Ask a Travel Nurse: What would happen if a traveler were MADE to float to an area in which they were not comfortable?
This week, I wanted to follow up my last posting in regard to floating to different units. A reader contacted me and asked me about floating as a travel nurse. After my reply that “floating” seemed to come with the territory, I was also asked, “What would happen if a traveler were MADE to float to an area in which they were not comfortable?”
My initial response is that no one can MAKE you float. A charge nurse or a nursing supervisor might tell you that you have to float, but in the end, it is always your decision whether or not to accept.
The reason I am touching on this is because, one, I know of many travelers that have accepted a float to a unit in which they were uncomfortable, and two, I have been placed in that exact position myself. Most of the time, the traveler comes through the shift unscathed. However, what would happen if that were not the case?
When practicing nursing, especially as a traveler, YOU must always be the sole protector of your license. A charge nurse or supervisor mandating a float is simply looking for staff to fill their immediate need. It is your responsibility to let them know if you do not have the experience necessary to practice safely in the environment in which they wish you to work. When it becomes tricky is when your objection falls on deaf ears.
Let’s look at the following scenario:
Your charge nurse comes to you and says that you need to float to the pediatric unit for the night (my own worst nightmare). You are expected to take a patient assignment, but are assured that you will receive “stable” patients. You tell the charge nurse that you have never worked with peds and don’t feel comfortable with the float. She then tells you that travelers are always the first to float and that you MUST report to the pediatric unit to work (not a very nice situation, but one that might sound familiar to many travelers out there). What would you do in this situation?
First, remember that there is a difference in the things that we MUST do and the things that we AGREE to do. First, clearly state the reasons that you do not wish to float. It is not simply that you don’t want to have to float, but that you feel uncomfortable with your ability to deliver safe care in an environment in which you have no experience. In a perfect world, that should be all that needs to be said. However, we all live in the real world where it is seldom perfect.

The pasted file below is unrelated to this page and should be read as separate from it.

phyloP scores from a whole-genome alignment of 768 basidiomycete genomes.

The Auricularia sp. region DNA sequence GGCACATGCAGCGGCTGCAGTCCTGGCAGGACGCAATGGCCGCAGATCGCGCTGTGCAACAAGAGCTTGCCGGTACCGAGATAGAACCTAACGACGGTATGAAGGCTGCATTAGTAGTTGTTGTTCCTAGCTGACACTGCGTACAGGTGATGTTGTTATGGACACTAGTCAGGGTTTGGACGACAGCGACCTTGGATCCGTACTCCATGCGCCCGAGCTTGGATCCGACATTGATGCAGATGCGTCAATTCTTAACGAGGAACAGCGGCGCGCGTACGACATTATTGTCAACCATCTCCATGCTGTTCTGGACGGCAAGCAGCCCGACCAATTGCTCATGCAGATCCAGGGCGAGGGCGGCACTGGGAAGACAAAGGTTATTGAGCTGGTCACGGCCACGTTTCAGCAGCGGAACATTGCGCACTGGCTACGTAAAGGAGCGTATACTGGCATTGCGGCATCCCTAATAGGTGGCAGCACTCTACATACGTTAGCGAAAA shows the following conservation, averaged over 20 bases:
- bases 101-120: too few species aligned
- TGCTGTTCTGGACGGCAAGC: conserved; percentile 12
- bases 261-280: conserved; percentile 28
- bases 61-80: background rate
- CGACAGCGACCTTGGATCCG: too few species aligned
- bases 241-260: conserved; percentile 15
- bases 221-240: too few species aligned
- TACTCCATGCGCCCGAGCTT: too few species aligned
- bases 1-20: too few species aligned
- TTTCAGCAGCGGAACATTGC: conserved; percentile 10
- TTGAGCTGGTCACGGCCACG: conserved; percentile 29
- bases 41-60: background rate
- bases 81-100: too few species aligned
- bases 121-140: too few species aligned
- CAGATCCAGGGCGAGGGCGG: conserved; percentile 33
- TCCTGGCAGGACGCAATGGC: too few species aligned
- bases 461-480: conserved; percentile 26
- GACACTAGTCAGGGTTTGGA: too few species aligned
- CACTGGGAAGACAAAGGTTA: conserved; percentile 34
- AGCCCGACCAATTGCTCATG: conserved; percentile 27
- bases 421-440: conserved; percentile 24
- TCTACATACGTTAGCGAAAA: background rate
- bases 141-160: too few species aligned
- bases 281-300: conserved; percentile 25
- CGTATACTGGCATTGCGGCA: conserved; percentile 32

If your rationale does not change the mind of your charge nurse, work up the chain of command and contact the nursing supervisor. Once again, clearly explain the reason that you do not feel that it is safe for you to float to that particular unit.
If the nursing supervisor does not agree, then you have a few options. Unfortunately, the option most often chosen is to go ahead and accept the float; I would strongly discourage this. I know I worked hard for my nursing license and I assume you did too. Exactly how many times in your career do you want to put your license on the line and just cross your fingers hoping that nothing bad happens?
The next option is a bit of a bluff, but one that I have used successfully. If you have told the nursing supervisor your objections, and she still insists that you float, tell her that it is under HER responsibility that you are doing so. Inform her that to cover yourself, you will need to fill out an incident report in which you formally document that you informed her that you did not have experience in this area and believed the float to be unsafe. Tell her that it will then be HER responsibility should anything “bad” happen because you were made to float to a unit outside your scope of practice. In my instance, this was all it took for the supervisor to realize that her unsafe request might have grave consequences and she relented.
However, if this does not work, you must understand that filling out an incident report will probably not absolve you of responsibility if something bad were to happen. It’s simply an effort to make the nursing supervisor accountable for a decision that she probably already knows is a bad one.
If everyone is still insistent that you accept the float, then you have a tough decision to make. You can try going further up the chain of command and speaking to your unit manager or even someone in administration. However, if neither the charge nurse nor the nursing supervisor has listened to your reasoning, I don’t know that you will find sympathetic ears any higher up. You may simply have to refuse the float and accept the consequences. Even if those consequences were to be the termination of your contract, you will be able to secure another contract; if something bad happened while you were practicing in an area in which you had no experience, would you be able to secure another license if yours were revoked?
Travel nursing can be a wonderful profession, but it certainly requires independence above what is normally required of a healthcare professional. Often, YOU are the only one safeguarding your license and you have to be willing to stand up for yourself, especially when placed in a potentially dangerous situation. Above all else should be the desire to deliver your care in a safe manner.
Please feel free to leave a comment below for others to read if you have had a similar experience while traveling.